A Coordinated Team Can Extinguish 95% Of Neural Threats Identified By EEG-Based Multimodality Neuromonitoring In Cardiac Surgery
Thomas Yeh, MD, PhD, Daniel Millan, MD, John Miller, CCP, Christos Calaritis, CCP, Daniel Adams, CNIM, Aida Sehic, MD PhD.
Virginia Commonwealth University, Richmond, VA, USA.
Objectives: Neuromonitoring strategies vary widely, ranging from none, to single modality near infrared spectroscopy (NIRS), to multimodality techniques that use EEG-based parameters to interrogate neurophysiologic integrity. We previously showed that multimodality methods more than doubled the detection rate of neural threats over NIRS alone. Though some believe these threats cannot be addressed, we hypothesized that neural threats could indeed be extinguished once detected.
Methods: 365 alarms were detected in 115 cardiac surgeries that were monitored with EEG, evoked potentials (somatosensory, brainstem auditory), NIRS (spinal and cerebral), and bilateral transcranial Doppler of middle cerebral artery blood flow velocity. Elapsed time from alarm detection to resolution was recorded along with the party that extinguished a given alarm.
Results: Of the 365 alarms identifed, 82% and 96% were extinguished on the first and second attempts respectively, using a coordinated approach between surgeon, anesthesiologist, and perfusionist. The mean time to alarm resolution in children was 4.9 +/- 1.4 minutes.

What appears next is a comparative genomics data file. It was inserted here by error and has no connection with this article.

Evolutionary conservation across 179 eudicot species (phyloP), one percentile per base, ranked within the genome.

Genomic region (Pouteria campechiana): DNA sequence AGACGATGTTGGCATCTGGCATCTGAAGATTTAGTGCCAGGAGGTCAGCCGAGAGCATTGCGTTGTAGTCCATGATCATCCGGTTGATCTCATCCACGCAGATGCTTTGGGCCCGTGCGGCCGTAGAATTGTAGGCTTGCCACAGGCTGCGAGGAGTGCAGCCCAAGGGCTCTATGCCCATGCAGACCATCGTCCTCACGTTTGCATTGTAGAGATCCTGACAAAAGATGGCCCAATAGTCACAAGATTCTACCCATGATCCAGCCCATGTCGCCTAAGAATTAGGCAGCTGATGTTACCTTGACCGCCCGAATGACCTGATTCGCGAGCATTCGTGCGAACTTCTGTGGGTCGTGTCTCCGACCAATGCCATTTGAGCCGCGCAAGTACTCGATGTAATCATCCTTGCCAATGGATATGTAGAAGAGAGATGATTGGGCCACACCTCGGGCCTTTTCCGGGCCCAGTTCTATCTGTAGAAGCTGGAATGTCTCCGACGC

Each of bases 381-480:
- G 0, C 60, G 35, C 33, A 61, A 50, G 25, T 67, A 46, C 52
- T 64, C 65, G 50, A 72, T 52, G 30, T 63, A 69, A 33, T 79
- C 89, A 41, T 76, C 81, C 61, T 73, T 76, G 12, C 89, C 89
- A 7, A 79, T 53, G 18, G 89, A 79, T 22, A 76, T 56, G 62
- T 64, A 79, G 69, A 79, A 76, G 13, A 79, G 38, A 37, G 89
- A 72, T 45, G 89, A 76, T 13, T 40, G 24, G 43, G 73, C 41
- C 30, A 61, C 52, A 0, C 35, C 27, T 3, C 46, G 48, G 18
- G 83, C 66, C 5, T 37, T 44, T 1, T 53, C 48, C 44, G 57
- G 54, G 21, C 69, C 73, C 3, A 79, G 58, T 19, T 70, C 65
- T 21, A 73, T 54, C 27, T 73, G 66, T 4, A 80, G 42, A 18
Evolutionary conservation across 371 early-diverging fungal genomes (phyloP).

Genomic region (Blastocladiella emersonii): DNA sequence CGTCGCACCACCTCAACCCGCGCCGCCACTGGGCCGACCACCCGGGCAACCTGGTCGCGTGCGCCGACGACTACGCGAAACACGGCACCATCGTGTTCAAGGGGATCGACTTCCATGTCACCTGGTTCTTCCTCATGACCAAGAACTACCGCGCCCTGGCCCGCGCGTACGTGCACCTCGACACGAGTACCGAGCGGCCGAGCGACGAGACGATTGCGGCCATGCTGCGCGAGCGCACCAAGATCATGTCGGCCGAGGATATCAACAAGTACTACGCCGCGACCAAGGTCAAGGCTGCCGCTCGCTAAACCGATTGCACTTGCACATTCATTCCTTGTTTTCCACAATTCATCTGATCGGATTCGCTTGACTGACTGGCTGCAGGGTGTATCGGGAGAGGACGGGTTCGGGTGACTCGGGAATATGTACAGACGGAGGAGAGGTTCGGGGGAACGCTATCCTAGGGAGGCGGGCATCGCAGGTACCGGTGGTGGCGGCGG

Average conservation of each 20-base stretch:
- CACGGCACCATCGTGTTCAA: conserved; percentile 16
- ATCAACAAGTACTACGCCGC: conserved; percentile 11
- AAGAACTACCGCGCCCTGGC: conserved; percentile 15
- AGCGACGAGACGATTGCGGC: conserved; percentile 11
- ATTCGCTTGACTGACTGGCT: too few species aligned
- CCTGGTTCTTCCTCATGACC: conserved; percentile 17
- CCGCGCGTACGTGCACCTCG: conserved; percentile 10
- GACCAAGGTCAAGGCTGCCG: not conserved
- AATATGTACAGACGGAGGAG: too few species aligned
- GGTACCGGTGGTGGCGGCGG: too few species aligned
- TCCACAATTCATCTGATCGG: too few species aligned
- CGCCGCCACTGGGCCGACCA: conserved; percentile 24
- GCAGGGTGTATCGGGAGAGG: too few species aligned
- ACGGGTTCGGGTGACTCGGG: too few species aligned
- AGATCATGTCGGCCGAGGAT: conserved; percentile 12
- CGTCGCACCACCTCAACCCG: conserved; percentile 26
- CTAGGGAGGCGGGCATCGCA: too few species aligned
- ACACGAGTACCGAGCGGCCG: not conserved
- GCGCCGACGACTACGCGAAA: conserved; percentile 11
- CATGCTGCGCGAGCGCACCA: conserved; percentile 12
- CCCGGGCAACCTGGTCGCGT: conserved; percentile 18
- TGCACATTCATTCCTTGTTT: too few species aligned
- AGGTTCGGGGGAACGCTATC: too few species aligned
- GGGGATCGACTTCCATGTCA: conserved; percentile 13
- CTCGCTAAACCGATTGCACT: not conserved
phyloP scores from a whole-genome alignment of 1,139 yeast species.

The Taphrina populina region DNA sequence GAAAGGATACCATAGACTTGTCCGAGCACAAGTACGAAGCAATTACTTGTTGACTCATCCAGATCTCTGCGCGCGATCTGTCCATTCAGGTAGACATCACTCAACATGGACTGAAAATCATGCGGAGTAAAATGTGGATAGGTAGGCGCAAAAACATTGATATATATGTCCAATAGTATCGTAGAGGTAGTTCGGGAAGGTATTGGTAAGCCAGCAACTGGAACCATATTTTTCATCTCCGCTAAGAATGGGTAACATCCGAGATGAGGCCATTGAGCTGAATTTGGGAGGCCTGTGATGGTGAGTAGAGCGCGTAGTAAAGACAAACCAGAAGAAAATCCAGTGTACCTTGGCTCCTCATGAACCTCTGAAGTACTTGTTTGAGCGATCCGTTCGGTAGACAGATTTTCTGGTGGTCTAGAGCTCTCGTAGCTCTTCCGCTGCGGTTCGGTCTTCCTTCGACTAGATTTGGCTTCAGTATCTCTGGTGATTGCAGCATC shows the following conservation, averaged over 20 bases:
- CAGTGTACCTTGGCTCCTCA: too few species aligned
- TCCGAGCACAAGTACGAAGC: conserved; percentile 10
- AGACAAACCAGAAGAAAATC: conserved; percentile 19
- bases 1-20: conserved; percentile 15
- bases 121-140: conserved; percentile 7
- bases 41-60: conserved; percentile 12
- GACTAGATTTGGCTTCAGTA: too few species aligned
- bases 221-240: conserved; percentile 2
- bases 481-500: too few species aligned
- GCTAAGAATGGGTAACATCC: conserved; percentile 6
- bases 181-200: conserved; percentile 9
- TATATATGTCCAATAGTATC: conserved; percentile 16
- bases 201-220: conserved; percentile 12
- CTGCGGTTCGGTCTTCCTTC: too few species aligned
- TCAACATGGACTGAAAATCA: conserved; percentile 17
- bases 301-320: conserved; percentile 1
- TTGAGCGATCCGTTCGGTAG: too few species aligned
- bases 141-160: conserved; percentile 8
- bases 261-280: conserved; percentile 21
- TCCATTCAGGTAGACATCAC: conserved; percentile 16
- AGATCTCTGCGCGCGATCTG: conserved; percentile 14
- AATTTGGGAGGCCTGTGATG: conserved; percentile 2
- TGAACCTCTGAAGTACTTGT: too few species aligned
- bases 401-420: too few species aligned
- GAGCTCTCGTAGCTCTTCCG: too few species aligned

Conclusions: A coordinated cardiac surgical team can efficiently extinguish most neural threats identified by EEG based multimodality neuromonitoring within 2 attempts in less than 5 minutes. In contrast to orthopedic or neurosurgery where the onus of extinguishing neural threats falls almost exclusively to the surgeon, in cardiac surgery that responsibility is shared between surgeon, anesthesia, and perfusion. Alarms that could not be extinguished were associated with neurologic injury.
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